Amicus Curiae

BY

Everyone’s favorite editors

After a tumultuous year involving intrigue and scandal or something like it, Roger Pao has decided to dedicate himself to poetry and being a regular 3L with no responsibilities. But worry not, The Record’s recent elections have deposited it in good, well-manicured hands and in the process we have noticed a pattern. First, women took over the Law Review (see interview with Aileen McGrath two issues ago). Now we introduce the new board of the Harvard Law Record: Editor-in-Chief Anna Brook, Managing Editor Andrea Saenz, and Opinion Editor Katie Mapes. And in the background, President Summers resigned and every major newspaper in the country has tapped our own Dean Kagan as a likely successor.

You know what this sounds like to us? Women are taking over this place. This was in the making for a while, but the revolution is here. As further proof we ask, “Does the men’s bathroom have any equivalent to the free tampons in the women’s (and, in Austin, not just any tampons but luxurious pearl tampons)?” We think not! Hah, do we have equality at last? Or, better yet, superiority? (We are actually curious what the guys have. Gold-plated urinals perhaps? Email us.)

It is still a tough call whether women completely took over. We hear the Law Review has a pretty good ratio this year. Then again, maybe there have traditionally been fewer women because women know better than to spend 80 hours per week checking footnotes. Women make up 65% of the Legal Aid Bureau (but according to some, helping people is not that prestigious). And yet, The Record and Law Review haven’t had too many female leaders and women were in markedly short supply in the Ames Moot Court finals.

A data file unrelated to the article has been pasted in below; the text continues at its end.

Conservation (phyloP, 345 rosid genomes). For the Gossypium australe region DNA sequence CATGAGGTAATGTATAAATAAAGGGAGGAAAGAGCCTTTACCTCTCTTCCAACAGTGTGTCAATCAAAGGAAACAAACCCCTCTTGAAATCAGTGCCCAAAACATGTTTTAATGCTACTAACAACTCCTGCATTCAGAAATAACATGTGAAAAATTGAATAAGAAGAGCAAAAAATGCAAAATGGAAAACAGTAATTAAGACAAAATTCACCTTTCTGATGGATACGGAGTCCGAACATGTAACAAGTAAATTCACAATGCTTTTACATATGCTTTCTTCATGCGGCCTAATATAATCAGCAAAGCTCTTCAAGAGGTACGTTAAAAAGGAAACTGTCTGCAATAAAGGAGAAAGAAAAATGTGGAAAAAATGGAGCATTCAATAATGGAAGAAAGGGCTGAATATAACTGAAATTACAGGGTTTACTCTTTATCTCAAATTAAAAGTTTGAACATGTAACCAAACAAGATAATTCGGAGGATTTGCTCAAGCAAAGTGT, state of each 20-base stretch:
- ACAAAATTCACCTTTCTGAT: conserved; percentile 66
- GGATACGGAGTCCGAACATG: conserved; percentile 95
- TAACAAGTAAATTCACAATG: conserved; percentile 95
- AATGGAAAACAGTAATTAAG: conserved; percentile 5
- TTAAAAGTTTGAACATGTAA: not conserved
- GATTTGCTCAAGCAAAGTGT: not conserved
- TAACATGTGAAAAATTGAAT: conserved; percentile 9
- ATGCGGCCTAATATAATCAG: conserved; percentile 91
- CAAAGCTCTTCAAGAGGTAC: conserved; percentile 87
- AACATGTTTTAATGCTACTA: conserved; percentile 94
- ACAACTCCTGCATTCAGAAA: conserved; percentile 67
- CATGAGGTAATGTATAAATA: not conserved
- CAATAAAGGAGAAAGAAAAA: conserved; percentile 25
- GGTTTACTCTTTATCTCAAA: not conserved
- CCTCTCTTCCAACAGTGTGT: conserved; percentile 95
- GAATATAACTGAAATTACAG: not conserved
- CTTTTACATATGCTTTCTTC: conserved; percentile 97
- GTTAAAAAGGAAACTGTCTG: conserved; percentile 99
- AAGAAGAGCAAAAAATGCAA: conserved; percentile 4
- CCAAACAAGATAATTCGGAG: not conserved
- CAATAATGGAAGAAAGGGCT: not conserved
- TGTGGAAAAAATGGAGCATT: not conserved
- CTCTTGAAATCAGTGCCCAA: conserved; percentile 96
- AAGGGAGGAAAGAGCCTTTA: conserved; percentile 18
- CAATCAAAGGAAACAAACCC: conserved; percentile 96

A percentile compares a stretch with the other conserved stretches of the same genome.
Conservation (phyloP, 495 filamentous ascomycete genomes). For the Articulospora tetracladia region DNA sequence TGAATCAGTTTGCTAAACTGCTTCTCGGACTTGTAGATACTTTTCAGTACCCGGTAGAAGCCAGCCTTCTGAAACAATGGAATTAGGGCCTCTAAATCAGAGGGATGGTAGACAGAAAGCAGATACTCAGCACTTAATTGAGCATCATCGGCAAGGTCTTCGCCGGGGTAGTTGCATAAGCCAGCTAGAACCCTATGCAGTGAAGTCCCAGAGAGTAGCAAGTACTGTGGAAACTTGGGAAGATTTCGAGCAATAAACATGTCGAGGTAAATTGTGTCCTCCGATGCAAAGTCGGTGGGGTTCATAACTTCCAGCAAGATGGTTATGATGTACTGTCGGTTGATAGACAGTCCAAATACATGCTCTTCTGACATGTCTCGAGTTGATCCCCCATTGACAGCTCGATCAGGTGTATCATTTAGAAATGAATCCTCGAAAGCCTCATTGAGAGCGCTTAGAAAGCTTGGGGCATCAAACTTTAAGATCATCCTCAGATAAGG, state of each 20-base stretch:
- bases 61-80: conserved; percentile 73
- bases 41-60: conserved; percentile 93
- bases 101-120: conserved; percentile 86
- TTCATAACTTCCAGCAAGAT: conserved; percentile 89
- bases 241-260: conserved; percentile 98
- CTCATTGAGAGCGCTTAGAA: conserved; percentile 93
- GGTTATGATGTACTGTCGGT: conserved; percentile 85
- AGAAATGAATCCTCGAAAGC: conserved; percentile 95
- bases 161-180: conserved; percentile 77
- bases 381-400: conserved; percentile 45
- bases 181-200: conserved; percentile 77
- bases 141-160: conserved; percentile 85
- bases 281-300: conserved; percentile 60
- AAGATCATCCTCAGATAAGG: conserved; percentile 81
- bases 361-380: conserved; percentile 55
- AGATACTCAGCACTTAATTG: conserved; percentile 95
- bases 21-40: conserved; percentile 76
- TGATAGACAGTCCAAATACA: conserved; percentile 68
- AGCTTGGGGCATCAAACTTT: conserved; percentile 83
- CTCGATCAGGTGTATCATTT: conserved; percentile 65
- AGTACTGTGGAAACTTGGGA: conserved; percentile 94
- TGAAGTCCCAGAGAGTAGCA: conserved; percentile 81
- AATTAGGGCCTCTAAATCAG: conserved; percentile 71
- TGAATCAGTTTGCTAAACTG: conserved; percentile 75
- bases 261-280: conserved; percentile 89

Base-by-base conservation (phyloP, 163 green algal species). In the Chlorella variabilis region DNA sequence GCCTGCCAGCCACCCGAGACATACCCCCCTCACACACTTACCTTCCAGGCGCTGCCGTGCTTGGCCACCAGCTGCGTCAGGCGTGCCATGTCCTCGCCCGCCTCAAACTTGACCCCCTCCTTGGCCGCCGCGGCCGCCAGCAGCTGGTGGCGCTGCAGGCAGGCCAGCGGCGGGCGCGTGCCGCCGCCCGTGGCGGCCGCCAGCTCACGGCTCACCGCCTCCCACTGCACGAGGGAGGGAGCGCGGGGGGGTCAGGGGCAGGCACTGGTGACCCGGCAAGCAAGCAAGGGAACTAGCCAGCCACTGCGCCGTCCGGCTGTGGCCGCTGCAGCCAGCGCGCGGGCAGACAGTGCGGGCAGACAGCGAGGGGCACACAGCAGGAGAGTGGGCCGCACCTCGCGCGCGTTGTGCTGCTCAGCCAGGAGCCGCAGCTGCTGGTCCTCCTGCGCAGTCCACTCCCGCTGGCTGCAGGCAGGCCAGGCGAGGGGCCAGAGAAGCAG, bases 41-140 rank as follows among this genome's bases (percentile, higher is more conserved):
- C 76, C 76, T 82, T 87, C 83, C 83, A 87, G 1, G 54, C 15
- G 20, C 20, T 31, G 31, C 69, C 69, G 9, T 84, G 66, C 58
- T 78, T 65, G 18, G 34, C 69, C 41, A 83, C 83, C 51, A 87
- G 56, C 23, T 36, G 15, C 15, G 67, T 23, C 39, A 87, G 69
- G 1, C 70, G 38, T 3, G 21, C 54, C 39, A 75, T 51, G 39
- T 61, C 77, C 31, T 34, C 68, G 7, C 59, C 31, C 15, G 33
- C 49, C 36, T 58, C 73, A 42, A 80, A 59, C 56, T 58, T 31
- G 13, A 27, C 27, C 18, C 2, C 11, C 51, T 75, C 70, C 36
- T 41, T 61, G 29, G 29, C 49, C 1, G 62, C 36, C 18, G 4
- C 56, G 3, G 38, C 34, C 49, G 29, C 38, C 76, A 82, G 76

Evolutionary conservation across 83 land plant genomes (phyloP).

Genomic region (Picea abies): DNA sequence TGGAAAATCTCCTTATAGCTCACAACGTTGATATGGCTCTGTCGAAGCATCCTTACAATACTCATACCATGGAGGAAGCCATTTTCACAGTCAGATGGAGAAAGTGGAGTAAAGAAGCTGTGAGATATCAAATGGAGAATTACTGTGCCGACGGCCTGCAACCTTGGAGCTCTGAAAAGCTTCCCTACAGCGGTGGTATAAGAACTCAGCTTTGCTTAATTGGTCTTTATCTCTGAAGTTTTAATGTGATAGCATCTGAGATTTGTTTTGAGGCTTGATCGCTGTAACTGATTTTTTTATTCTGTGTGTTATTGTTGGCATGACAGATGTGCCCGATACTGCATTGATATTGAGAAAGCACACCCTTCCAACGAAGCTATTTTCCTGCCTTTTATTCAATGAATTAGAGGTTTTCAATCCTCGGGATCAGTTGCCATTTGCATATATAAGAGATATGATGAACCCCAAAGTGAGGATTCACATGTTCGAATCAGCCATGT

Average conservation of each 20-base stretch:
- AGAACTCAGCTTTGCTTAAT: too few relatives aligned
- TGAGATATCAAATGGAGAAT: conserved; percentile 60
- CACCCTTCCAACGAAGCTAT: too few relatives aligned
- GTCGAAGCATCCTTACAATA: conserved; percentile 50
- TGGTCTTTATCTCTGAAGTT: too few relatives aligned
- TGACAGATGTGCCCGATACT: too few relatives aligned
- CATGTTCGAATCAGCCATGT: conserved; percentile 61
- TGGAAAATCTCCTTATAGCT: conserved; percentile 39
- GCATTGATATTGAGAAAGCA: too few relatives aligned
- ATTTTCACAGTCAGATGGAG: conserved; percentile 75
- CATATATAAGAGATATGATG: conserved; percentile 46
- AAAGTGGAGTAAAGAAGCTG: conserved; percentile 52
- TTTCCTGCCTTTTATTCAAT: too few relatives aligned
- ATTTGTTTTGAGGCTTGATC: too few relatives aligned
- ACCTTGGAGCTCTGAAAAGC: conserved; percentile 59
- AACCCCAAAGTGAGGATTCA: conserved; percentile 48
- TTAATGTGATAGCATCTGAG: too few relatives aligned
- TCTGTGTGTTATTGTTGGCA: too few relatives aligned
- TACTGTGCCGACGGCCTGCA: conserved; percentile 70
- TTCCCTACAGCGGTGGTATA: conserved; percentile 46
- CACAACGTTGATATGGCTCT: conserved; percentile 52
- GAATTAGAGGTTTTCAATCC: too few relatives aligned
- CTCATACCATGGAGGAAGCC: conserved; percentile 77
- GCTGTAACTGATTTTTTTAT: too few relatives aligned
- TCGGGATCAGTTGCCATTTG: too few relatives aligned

Maybe in the future female dominance will be a standard. After all, guys had unquestionable authority for a few millennia. It is probably our turn by now. Or maybe it won’t matter who runs The Record, but for now it does matter and here’s why. Theoretically, the First Amendment gives you the right to say what you wish and as a law student, you should be able to say it in your newspaper. But guess what? We are the filter of your First Amendment rights, deciding what gets printed and what goes into the shredder. (Insert maniacal laugh here.) We have all the power, but tempting as it may be we will try not to abuse it. We can devote pages upon pages to our own megalomaniacal ravings, but that requires us to actually write. Instead, we want to hear the voice of the people (defined as the law school community, we don’t care much about outsiders). We know you have something to say, and unlike the Law Review we won’t turn you down for lack of lofty credentials. We will, however, devote an entire Lawker to you if what you send is more than 70 pages long.

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